We are heading towards ”a slower and more disorderly climate transition” as short-term crises take precedence
The challenges posed by a confluence of near-term challenges - including the current energy crisis - are making it less likely the world will achieve its climate transition goals as set out under the Paris Agreement.
This is according to John Scott, head of sustainability at Zurich, and one of the authors of the World Economic Forum’s Global Risks Report 2023.
Speaking at a press briefing in London, he warned it was becoming too late for climate mitigation and that corporates and governments should be moving their attention to adaptation and resilience.
“Failure of climate change mitigation is one of the most highly rated risks in the report,” said Scott. “And yet it is one of the risks we are least prepared for. Over 70% of respondents to the Global Risks Report ranked current efforts to mitigate climate change as ineffective.”
“This is unlikely to change in the near future. Why? Because what is scientifically necessary and what is politically expedient don’t match.”
Pessimism and short termism
At present, the global pandemic and war in Europe have brought energy, inflation, food and security crises back to the fore, according to this year’s Global Risks Report.
These create follow-on risks that will dominate the next two years: the risk of recession; growing debt distress; a continued cost of living crisis; polarised societies enabled by disinformation and misinformation; a hiatus on rapid climate action; and zero-sum geo-economic warfare.
Saadia Zahidi, managing director, World Economic Forum, noted there is a high level of pessimism amongst global leaders. “Today, they are facing multiple crises happening at the same time - ‘poly-crises’,” she said.
“Over 80% of leaders are expecting to see constant crises competing with each other and an increasingly volatile trajectory.”
Climate mitigation is failing
Unless the world starts to cooperate more effectively on climate mitigation and climate adaptation, over the next 10 years this will lead to continued global warming and ecological breakdown.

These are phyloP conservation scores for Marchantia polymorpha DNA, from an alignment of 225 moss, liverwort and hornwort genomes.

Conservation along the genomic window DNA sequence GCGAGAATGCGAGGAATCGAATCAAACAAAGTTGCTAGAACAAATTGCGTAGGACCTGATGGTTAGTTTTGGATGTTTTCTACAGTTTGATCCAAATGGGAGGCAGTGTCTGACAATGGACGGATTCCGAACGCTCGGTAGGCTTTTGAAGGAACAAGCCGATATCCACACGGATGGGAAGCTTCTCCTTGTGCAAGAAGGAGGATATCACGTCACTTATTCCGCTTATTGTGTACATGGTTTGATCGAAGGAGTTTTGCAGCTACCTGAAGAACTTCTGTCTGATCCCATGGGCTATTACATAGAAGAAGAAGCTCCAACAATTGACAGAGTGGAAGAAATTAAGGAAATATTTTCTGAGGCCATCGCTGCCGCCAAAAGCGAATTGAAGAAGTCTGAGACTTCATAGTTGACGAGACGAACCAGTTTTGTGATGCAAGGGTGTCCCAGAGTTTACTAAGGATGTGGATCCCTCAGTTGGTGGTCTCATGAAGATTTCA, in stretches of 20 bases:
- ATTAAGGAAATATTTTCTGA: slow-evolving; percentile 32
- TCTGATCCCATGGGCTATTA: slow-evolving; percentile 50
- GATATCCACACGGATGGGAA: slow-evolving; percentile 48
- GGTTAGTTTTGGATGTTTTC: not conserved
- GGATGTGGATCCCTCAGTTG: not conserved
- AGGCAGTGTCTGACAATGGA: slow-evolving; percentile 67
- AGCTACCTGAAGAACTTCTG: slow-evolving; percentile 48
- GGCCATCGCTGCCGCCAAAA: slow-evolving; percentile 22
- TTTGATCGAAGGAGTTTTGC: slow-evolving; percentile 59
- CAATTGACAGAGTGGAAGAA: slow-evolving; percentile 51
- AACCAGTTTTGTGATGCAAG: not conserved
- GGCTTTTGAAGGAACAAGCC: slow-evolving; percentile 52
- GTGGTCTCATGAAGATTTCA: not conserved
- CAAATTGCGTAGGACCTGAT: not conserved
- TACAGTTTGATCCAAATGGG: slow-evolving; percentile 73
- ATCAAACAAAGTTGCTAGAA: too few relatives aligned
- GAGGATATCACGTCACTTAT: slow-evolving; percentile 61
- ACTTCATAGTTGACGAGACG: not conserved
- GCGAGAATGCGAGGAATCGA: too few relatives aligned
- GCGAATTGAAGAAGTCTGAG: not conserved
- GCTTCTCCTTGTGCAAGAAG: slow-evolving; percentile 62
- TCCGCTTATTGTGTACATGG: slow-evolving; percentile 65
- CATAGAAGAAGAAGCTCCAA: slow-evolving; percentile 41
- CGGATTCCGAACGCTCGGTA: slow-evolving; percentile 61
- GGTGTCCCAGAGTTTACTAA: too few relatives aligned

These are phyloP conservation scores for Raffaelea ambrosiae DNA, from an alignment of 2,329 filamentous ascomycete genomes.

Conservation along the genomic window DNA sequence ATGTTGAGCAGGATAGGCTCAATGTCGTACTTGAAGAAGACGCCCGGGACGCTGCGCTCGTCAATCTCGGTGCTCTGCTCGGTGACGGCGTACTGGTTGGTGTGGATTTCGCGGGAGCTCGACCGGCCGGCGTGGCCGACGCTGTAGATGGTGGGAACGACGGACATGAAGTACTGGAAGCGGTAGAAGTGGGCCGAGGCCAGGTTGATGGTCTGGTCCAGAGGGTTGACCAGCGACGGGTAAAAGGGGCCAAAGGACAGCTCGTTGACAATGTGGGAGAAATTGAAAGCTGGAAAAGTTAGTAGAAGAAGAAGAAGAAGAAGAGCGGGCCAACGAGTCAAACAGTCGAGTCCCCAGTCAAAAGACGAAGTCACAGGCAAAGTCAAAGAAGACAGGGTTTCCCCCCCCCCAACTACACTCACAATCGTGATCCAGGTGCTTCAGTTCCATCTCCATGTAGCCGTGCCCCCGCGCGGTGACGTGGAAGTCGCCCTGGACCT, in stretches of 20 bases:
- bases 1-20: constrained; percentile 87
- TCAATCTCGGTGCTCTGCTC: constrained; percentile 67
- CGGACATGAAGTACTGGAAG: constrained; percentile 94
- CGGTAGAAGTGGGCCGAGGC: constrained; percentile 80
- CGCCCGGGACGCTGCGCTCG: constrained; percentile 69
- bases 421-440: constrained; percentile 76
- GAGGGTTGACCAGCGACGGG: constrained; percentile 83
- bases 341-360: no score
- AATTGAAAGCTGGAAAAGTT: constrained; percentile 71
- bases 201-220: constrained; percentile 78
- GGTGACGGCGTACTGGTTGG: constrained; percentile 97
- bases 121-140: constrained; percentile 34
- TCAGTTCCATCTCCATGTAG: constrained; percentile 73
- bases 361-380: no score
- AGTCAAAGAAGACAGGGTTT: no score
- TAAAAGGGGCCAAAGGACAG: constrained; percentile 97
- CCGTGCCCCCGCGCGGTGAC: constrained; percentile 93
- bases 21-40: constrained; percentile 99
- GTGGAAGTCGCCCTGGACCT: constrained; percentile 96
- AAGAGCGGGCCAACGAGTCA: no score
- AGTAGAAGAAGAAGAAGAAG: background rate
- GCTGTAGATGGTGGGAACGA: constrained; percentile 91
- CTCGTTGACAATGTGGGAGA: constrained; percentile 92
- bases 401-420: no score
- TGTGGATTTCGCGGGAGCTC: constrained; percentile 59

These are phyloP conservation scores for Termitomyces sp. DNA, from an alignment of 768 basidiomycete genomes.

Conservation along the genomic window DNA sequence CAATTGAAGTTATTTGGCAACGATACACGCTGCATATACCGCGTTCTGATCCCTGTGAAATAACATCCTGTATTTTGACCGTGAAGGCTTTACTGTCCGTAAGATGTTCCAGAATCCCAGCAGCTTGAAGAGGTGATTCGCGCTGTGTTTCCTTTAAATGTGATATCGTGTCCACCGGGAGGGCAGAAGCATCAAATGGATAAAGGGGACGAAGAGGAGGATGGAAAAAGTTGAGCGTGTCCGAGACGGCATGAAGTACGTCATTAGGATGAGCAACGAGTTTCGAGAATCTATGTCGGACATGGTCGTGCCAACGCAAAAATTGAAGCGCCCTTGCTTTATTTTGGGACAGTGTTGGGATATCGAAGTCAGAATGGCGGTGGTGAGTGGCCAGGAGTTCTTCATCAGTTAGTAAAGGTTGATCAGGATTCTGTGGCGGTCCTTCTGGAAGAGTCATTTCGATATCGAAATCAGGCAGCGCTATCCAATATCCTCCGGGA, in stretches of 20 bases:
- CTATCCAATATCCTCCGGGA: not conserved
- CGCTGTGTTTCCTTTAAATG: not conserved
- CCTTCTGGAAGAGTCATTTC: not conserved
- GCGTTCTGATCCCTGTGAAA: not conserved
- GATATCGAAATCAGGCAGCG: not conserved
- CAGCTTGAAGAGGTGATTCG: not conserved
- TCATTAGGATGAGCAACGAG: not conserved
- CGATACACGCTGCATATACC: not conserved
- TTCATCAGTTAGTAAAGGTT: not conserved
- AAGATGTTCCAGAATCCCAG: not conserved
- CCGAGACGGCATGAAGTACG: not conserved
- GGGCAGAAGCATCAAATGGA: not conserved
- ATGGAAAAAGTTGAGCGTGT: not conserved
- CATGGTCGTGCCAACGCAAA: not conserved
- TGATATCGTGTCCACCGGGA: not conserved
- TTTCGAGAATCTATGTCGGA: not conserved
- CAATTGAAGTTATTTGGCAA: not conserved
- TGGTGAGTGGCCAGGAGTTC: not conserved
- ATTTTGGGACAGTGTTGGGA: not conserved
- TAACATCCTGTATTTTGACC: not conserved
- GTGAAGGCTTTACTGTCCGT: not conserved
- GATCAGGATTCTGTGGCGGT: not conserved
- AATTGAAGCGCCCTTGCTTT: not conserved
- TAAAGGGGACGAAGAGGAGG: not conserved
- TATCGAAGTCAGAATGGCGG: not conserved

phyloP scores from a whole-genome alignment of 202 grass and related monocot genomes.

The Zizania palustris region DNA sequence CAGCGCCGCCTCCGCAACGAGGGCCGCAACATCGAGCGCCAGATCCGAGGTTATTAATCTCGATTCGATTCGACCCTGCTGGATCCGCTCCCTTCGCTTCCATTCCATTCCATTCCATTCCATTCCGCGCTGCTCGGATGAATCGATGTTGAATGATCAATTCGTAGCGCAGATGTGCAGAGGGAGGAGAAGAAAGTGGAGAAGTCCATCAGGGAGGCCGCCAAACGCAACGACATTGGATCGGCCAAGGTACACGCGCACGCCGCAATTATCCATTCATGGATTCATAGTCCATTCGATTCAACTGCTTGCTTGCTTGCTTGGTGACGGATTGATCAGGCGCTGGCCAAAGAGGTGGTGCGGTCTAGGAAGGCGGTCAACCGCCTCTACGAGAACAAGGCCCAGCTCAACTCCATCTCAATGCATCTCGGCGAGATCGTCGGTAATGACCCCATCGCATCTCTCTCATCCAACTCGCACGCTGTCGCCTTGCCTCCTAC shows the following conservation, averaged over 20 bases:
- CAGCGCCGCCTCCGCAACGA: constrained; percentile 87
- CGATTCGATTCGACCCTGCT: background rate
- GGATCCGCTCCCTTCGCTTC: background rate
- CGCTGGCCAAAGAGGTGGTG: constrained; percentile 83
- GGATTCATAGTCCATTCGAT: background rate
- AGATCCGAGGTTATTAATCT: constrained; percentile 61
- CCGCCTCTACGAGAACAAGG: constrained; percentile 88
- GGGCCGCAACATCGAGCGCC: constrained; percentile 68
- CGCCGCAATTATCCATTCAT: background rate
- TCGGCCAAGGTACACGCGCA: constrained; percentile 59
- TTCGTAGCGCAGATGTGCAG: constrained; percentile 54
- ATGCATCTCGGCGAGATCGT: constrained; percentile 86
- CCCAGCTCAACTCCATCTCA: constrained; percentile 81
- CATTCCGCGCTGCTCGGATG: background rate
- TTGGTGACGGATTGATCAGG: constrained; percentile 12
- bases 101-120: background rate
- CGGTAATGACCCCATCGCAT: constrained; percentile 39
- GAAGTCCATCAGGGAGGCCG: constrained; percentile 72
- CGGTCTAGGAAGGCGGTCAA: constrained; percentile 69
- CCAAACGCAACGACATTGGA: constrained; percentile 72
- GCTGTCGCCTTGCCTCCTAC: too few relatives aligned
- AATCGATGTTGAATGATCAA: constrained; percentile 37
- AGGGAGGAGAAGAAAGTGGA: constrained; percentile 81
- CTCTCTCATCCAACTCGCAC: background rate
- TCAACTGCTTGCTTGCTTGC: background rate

Failure to mitigate and adapt to climate change, natural disasters, biodiversity loss and environmental degradation represent five of the top 10 risks – with biodiversity loss seen as one of the most rapidly deteriorating global risks over the next decade.
A lack of cooperation at all levels is hindering attempts to tackle the climate crisis, said Scott. He pointed out that last year’s COP27 meeting in Egypt failed to reach an agreement on the phasing out of fossil fuels.
There are some reasons to be hopeful - including a proactive stances from the financial services sector, and green energy initiatives such as the REPowerEU plan, but not enough joined-up momentum and action.
The rapidly-worsening geopolitical landscape means this is unlikely to improve in the near term.
“We are heading towards a slower and more disorderly climate transition,” warned Scott. “We need to focus on moving more towards adaptation rather than mitigation.
“Reducing emissions should be our priority but short-term events are making it look likely that’s not going to happen. Our hopes of a Net Zero future are fading.”
Supply chains disrupted
There are dramatic consequences for countries that are most vulnerable to the climate crisis.
Mass migration from the more stressed regions of the world is becoming a certainty, according to the report’s respondents. For the first time, large-scale involuntary migration made it into the top 10 longer-term risks.
Topping the list of concerns looking out a decade are ’failure to mitigate climate change’ (1), ’failure of climate change adaptation’ (2), ’natural disasters and extreme weather events’ (3) and ’ biodiversity loss and ecosystem collapse’ (3).
From a business point of view, this has significant implications - in particular for global supply chains - pointed out Carolina Klint, risk management leader, Continental Europe, Marsh.
”No company is immune to societal erosion caused by the lack of availability of resources, which could produce civil unrest and instability,” she said.
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